Scientists discover protein that turns places into binge-drinking ‘triggers’

Addiction specialists advise alcoholics to steer clear of their favorite bars and drinking buddies – and now scientists have found that booze changes the brain to turn these familiar things into ‘triggers.’

Researchers at the University of Pennsylvania (U Penn) discovered epigentic changes – alterations to the way DNA is expressed – caused by alcohol that, in turn, influence the brain’s learning system. 

In the case of booze, it teaches the brain to respond to familiar people, places and things that once would have paired well with a drink with the urge to consume alcohol. 

And the researchers think their discovery could lead to the development of a treatment that harnesses the gut brain connection to quiet the effects of environmental drinking cues to help treat alcohol addiction. 

Alcohol boosts levels of a protein that helps the brain encode memories of fami places – and suppressing that protein could help turn ‘off’ the urge for alcoholics to drink in familiar bars 

When someone goes to rehab for drinking, specialists may treat them with medication and therapy. 

But one of the key components of these in-patient facilities is simply their location. 

They offer a respite from old patterns, people and places that are associated with an addiction. 

About 90 percent of alcoholics experience a relapse, according to the National Institute on Alcohol Abuse and Alcoholism (NIAAA). 

Relapses are often responses to environmental and social cues that tell the brain: ‘drink.’ 

Although addiction is now widely recognized as a physiological illness – not simply a lack of will power to be blamed on a person struggling with an addiction – much about how it actually works in the body remains unknown. 

But the latest study sheds some light on what is happening inside the body of an addict when they encounter a drinking cue.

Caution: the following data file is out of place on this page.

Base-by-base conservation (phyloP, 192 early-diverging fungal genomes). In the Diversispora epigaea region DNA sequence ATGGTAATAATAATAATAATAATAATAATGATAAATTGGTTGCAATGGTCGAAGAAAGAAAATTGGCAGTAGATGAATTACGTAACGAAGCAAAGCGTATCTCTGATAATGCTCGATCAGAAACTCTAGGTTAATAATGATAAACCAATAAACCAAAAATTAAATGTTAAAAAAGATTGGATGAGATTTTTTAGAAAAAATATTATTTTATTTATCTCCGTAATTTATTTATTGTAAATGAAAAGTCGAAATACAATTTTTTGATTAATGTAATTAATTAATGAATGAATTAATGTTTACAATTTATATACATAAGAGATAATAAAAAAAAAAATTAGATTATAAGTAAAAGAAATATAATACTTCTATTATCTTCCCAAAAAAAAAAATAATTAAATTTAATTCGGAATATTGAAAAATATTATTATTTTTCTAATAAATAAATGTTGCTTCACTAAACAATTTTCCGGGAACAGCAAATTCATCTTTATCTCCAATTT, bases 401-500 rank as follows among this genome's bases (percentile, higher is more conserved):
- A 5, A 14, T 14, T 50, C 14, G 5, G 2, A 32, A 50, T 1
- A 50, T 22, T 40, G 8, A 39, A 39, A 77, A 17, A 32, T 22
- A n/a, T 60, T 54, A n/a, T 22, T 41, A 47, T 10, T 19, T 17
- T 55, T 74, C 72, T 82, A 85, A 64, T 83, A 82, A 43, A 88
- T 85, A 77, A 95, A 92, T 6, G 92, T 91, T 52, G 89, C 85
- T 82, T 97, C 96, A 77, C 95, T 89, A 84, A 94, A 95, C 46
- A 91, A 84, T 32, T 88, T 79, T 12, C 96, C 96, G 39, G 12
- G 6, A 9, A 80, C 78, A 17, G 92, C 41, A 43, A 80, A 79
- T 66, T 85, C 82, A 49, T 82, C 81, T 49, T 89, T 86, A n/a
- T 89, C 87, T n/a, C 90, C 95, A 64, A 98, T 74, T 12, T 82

Acetate forms in the body when alcohol is broken down by the liver. 

In previous U Penn work, researchers found that acetate alters the protein packaging of bits of DNA that code for the production of an enzyme known as ACSS2. 

ACSS2 acts like the first domino in a series of on/off switches among genes in nerve cells that, in turn, activate genes that tell the memory it’s time to learn. 

In particular, acetate from alcohol metabolism sets this series of events into quick motion, priming us to form spatial memories. 

The link between alcohol and memory formation made the research team think they might be onto the pathway that explains relapse cues. 

So they conducted the new study to test whether controlling ACSS2 – the memory enzyme with a penchant for booze – in mice could affect the way the alcohol-exposed animals would respond to environmental triggers to binge. 

In one distinct compartment of their enclosure, the animals were given alcohol, forming a link between drinking and that place. In the other distinguishable compartment, the animals got no booze. 

After getting them used to spending time in each room, the mice were set free to roam from room to room of the enclosure. 

Unsurprisingly, they remembered the room that offered all the free drinks, and tended to spend more time in it. 

That is, until the researchers put a cap on the levels of the ACCS2 protein in the parts of their brains responsible for learning and memory formation. 

With less ACCS2, the mice didn’t care which room – the sober house or the bar – they spent time in. 

‘This indicates to us that that alcohol-related memory formation requires ACSS2,’ said Dr Gabor Egervari said, one of the study’s co-authors. 

‘Our molecular and behavioral data, when taken together, establish ACSS2 as a possible intervention target in alcohol use disorder – in which memory of alcohol-associated environmental cues is a primary driver of craving and relapse even after protracted periods of abstinence.’ 

Senior study author, Dr Shelley Berger, said: ‘It was a huge surprise to us that metabolized alcohol is directly used by the body to add chemicals called acetyl groups to the proteins that package DNA, called histones.’ 

‘To our knowledge, this data provides the first empirical evidence indicating that a portion of acetate derived from alcohol metabolism directly influences epigenetic regulation in the brain.’